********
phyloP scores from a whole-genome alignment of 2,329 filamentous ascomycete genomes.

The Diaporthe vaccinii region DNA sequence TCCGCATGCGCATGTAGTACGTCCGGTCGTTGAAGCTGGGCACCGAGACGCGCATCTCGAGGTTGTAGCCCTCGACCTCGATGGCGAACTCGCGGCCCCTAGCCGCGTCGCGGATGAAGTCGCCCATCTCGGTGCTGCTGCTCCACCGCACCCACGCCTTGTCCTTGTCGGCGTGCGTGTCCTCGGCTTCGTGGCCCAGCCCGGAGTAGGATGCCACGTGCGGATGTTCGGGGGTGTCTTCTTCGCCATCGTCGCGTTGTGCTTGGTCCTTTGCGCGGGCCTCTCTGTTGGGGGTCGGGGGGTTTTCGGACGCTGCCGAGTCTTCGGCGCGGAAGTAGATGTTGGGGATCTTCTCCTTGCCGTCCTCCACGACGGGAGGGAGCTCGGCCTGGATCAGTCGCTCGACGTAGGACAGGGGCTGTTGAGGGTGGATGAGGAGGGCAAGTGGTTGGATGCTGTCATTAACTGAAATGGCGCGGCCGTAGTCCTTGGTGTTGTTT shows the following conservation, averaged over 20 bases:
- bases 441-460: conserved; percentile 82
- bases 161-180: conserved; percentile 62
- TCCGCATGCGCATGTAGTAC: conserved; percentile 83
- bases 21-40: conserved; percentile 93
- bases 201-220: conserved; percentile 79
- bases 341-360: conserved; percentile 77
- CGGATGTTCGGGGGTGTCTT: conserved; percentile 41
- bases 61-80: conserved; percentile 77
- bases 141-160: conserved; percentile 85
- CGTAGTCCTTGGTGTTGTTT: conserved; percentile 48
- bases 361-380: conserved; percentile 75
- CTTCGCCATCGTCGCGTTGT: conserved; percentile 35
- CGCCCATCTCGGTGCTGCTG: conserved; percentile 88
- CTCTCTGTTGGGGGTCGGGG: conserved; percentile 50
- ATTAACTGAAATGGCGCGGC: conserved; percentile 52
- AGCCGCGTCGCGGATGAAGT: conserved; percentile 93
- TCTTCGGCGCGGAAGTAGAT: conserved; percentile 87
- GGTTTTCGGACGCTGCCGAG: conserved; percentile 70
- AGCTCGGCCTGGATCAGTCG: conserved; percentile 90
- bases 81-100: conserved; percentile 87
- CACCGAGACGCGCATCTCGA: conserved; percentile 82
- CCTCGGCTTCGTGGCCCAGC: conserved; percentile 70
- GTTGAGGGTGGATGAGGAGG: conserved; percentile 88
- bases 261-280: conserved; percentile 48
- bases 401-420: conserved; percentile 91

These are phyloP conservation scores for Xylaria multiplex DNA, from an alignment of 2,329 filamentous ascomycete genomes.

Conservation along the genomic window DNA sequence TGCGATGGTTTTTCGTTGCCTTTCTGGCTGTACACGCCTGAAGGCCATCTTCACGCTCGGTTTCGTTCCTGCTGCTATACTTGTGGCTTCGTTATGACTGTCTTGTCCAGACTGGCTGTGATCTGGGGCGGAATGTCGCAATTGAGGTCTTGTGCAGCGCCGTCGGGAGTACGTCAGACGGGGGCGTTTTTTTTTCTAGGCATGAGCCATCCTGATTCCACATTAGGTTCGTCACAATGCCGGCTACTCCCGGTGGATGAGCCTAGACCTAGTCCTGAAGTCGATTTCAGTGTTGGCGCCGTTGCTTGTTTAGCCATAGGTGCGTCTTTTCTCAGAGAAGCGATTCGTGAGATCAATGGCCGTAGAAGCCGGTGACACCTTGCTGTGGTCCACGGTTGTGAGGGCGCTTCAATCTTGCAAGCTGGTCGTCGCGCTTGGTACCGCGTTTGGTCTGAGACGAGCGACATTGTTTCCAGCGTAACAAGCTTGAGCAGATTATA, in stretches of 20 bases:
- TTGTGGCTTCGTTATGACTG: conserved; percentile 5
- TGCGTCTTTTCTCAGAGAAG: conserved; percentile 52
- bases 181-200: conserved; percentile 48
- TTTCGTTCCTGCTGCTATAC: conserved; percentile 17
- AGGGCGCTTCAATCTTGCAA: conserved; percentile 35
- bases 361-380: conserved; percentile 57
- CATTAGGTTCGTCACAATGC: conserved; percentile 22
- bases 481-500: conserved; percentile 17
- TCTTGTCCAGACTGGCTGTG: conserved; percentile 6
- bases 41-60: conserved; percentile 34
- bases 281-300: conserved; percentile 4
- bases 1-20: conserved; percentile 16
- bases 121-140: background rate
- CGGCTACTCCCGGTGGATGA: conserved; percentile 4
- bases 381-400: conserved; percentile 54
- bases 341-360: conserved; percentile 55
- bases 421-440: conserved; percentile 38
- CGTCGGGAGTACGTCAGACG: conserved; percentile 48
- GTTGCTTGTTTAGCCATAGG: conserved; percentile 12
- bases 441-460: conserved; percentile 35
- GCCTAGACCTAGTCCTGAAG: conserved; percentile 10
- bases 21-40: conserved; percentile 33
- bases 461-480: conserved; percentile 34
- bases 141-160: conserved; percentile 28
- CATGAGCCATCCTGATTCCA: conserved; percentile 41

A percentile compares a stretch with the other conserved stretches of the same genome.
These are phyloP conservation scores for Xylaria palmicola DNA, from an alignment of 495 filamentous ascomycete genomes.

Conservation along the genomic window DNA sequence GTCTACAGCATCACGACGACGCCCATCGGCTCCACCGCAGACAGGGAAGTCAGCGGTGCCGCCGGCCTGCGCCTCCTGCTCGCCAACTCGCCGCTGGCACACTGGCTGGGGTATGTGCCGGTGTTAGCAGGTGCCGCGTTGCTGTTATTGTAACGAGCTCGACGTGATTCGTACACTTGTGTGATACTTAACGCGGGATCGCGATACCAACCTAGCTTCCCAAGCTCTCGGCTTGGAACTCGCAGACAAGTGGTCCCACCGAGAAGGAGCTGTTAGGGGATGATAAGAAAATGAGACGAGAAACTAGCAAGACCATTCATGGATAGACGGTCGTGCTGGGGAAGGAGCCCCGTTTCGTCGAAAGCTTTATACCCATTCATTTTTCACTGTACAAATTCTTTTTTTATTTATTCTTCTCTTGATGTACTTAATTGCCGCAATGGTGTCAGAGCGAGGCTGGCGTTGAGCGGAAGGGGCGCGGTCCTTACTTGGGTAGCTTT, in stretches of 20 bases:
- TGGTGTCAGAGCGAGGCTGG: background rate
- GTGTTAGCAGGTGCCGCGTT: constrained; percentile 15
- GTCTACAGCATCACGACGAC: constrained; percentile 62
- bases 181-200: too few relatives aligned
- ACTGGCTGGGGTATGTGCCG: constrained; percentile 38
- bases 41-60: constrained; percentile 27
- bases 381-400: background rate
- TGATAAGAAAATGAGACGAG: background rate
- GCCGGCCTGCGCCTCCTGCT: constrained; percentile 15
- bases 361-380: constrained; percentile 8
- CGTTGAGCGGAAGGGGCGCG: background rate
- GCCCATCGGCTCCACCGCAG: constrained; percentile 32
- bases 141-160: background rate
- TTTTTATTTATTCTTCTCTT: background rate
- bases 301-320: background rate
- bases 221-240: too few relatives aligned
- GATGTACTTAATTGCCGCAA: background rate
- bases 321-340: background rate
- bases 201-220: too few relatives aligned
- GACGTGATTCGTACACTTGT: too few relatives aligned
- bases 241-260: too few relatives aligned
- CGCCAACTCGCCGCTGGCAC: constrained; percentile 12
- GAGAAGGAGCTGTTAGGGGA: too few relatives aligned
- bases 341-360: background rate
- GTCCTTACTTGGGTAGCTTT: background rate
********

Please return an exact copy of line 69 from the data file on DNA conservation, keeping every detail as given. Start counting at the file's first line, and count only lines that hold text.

- GCCCATCGGCTCCACCGCAG: constrained; percentile 32